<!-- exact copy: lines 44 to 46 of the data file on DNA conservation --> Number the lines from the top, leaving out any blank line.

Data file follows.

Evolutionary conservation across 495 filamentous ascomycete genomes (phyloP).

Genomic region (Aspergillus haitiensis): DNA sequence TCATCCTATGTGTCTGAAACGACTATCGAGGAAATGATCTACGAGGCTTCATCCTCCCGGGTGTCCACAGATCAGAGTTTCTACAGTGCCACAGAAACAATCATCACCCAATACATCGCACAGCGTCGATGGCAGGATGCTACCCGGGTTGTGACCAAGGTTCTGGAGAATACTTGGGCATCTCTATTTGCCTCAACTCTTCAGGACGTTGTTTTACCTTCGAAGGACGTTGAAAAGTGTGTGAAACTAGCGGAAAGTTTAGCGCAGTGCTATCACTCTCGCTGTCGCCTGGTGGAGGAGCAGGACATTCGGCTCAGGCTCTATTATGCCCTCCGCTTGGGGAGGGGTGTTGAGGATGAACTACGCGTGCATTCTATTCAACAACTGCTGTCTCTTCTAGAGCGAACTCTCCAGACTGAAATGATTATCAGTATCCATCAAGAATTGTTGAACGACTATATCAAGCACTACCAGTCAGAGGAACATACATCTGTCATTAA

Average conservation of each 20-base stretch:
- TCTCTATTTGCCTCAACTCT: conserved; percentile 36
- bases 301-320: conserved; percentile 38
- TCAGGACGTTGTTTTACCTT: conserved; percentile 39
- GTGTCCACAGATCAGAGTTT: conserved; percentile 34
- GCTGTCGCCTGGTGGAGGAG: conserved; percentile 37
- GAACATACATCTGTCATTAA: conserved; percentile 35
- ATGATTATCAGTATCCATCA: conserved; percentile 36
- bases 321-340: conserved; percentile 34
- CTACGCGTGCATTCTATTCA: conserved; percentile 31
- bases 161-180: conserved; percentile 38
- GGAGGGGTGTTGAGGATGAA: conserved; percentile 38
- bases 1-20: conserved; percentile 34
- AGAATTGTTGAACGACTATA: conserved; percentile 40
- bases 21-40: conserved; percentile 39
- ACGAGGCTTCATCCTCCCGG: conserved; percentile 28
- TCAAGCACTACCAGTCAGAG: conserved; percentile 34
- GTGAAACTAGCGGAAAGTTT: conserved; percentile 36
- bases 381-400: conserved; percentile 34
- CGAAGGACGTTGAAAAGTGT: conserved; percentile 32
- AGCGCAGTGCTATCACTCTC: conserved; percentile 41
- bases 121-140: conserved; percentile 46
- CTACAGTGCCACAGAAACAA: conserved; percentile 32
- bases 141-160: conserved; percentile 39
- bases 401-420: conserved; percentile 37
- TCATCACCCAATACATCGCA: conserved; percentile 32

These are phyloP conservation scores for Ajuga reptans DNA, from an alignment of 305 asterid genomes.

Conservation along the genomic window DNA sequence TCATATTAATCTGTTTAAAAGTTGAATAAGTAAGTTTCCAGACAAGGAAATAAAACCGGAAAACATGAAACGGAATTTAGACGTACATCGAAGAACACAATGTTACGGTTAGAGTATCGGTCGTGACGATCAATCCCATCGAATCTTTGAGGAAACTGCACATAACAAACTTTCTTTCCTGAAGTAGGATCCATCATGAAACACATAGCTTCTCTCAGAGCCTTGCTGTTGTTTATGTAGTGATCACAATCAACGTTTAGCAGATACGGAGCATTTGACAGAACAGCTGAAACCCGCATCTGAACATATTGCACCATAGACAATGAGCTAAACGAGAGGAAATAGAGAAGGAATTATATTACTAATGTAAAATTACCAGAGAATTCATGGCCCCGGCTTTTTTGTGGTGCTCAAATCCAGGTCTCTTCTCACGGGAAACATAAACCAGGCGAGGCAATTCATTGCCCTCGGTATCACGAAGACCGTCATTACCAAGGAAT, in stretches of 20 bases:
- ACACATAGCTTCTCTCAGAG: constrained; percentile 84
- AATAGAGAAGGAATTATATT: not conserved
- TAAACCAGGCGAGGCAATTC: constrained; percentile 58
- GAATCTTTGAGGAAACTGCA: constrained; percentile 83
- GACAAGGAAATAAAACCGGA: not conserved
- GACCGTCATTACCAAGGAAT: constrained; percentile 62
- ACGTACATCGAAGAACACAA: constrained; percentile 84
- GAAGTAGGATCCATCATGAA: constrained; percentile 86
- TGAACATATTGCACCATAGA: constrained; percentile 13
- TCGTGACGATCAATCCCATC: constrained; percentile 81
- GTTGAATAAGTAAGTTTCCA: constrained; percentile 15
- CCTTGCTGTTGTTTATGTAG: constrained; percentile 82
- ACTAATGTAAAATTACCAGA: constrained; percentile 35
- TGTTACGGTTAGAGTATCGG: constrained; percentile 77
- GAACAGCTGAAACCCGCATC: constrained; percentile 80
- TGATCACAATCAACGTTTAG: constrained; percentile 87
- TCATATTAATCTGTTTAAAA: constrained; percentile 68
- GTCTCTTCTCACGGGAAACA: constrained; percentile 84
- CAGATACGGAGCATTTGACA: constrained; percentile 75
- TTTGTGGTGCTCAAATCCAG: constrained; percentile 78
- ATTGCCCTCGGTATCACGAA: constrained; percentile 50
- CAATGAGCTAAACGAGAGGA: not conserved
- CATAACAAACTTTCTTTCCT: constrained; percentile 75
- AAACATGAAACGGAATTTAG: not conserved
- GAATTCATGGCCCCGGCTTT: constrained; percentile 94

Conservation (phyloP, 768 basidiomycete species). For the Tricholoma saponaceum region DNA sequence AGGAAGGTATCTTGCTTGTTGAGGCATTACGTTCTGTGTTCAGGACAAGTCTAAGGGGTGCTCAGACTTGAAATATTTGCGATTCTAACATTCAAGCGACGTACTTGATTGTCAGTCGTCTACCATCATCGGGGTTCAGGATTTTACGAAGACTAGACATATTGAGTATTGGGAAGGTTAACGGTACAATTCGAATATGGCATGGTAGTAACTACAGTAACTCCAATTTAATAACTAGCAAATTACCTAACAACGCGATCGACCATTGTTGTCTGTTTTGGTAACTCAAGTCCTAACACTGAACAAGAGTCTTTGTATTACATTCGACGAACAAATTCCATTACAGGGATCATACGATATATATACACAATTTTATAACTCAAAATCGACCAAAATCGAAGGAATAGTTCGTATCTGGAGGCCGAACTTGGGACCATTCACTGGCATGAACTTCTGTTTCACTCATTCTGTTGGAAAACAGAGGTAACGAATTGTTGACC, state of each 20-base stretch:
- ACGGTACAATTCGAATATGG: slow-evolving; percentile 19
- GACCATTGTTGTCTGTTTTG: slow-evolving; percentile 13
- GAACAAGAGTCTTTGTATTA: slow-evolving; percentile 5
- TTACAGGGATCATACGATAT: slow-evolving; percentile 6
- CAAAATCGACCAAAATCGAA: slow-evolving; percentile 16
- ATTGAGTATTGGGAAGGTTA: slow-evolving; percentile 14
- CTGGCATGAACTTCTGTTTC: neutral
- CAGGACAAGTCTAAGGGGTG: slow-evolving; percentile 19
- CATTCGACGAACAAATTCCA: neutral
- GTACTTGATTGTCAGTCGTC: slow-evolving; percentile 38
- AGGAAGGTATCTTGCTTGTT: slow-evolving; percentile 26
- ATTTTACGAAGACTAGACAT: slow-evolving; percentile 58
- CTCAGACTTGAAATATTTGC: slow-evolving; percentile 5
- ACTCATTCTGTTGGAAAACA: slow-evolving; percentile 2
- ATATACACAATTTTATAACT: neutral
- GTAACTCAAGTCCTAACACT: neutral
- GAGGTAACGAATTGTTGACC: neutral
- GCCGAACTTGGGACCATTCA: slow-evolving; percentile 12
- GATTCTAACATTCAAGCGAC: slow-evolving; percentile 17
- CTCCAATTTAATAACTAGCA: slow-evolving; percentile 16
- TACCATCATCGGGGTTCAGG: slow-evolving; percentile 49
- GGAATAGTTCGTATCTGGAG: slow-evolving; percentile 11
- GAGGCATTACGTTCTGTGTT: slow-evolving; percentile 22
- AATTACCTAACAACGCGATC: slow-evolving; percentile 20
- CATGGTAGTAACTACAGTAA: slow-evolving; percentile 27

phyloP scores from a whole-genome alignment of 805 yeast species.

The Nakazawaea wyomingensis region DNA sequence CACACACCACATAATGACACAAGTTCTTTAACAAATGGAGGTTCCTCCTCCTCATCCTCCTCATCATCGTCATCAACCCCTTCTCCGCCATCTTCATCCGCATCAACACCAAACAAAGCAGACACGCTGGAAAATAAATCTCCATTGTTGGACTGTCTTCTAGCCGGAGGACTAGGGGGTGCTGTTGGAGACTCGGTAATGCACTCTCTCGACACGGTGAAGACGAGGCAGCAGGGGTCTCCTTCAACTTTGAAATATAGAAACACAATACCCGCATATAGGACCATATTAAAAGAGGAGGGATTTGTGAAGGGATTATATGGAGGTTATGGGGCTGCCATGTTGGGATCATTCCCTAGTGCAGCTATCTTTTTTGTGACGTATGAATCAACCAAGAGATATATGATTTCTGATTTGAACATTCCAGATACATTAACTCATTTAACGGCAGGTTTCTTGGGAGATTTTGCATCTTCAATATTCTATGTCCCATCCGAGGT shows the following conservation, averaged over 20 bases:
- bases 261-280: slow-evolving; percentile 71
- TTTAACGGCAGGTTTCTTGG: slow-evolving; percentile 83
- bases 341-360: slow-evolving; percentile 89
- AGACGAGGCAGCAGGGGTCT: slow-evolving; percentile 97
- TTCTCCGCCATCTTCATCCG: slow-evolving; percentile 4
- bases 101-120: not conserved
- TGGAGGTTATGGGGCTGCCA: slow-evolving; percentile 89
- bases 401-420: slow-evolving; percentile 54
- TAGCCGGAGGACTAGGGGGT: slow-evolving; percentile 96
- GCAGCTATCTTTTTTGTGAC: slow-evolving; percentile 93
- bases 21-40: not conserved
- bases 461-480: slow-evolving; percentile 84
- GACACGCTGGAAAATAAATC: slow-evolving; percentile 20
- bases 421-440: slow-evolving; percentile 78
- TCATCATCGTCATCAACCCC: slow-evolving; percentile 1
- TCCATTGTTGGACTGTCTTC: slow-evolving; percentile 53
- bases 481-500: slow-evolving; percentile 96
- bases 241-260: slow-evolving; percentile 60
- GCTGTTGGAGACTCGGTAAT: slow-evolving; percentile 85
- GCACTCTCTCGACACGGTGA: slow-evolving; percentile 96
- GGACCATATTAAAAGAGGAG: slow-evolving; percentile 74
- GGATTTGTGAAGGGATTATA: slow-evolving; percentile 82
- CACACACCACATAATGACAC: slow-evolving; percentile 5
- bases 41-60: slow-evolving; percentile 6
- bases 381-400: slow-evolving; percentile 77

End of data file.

- TGTTACGGTTAGAGTATCGG: constrained; percentile 77
- GAACAGCTGAAACCCGCATC: constrained; percentile 80
- TGATCACAATCAACGTTTAG: constrained; percentile 87